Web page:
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'I go to sleep crying' | Overwhelmed teachers need additional support while educating amid pandemic

The Texas AFT may re-launch a 13-week wellness program to help those in need.

HOUSTON — Cy-Fair ISD’s board of trustees recently heard from veteran pre-K teacher Traci Manley about the toll this unprecedented school year is taking.

“I go to sleep crying," Manley said during the meeting. "I do not sleep through the night.”

Many others in multiple districts have shared their concerns as well.

“I will take a bullet for my students," Manley said. "But I cannot protect them from COVID under these situations.”

"Anybody right now is going through something,” licensed educational psychologist and author Tere Linzey said.

Linzey said teachers may be especially burdened due to remote learning, returning to physical classrooms, or a combination of both.

"And if they already had some anxiety, then that anxiety is just greater now,” Manley said.

Some advice if you find yourself dealing with the anxiety:

  • -Pause, breathe and meditate.
  • -Disengage from technology and social media for periods of time.
  • -Exercise and eat healthy.
  • -Find a mental health professional with whom you can chat.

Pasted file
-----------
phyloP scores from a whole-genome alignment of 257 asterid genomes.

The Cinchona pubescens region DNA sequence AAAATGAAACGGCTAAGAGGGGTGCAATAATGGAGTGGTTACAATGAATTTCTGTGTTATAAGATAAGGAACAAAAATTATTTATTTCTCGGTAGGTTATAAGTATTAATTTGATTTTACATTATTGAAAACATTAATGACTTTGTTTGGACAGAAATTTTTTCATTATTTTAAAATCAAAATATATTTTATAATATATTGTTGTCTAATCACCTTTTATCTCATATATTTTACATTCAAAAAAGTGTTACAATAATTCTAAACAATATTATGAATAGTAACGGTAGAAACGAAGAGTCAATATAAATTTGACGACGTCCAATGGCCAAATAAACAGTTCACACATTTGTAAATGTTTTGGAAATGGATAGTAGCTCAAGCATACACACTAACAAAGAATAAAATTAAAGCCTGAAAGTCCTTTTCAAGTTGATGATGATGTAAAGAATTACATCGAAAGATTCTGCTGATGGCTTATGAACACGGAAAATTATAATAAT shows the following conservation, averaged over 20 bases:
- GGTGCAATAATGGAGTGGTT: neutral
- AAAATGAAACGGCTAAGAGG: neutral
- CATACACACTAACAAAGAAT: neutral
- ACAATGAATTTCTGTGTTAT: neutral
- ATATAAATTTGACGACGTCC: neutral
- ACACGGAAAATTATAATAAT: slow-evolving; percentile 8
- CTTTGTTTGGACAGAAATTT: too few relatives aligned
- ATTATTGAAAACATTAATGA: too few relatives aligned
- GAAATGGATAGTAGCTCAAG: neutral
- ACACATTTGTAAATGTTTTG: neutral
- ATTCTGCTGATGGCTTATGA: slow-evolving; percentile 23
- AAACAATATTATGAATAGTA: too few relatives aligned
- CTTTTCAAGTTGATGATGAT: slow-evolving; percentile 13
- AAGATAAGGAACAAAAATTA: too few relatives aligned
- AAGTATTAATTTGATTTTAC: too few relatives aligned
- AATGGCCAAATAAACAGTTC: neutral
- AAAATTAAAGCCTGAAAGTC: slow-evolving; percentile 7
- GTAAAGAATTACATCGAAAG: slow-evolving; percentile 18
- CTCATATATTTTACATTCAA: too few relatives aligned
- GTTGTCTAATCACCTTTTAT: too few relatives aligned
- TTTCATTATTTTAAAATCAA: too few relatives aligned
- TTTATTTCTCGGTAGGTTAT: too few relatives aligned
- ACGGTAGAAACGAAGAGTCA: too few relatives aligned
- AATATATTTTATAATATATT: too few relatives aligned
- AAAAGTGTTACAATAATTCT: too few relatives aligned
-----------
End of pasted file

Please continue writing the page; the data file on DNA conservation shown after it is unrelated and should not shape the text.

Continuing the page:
"Just like you have your doctor, your dentist, and all of these kinds of healthcare providers," Linzey said. "I don’t think you can wait now until something comes up.”

Many school districts have their own resources for faculty and staff who may experience difficulties. And the Texas chapter of the American Federation of Teachers may re-launch a 13-week mental and emotional wellness program.

“I mean, it doesn’t surprise me that people are under pressure because they’re having to do more work and work harder than they would have normally," Texas AFT vice president Zeph Capo said. "Because they’re having to take everything they would’ve done and figure out how to do it in this new format.”

Many teachers are handling things as well as any other time. But those who aren’t may need additional support.

"The little things that used to not bother people are really pushing them over the edge now,” Linzey said.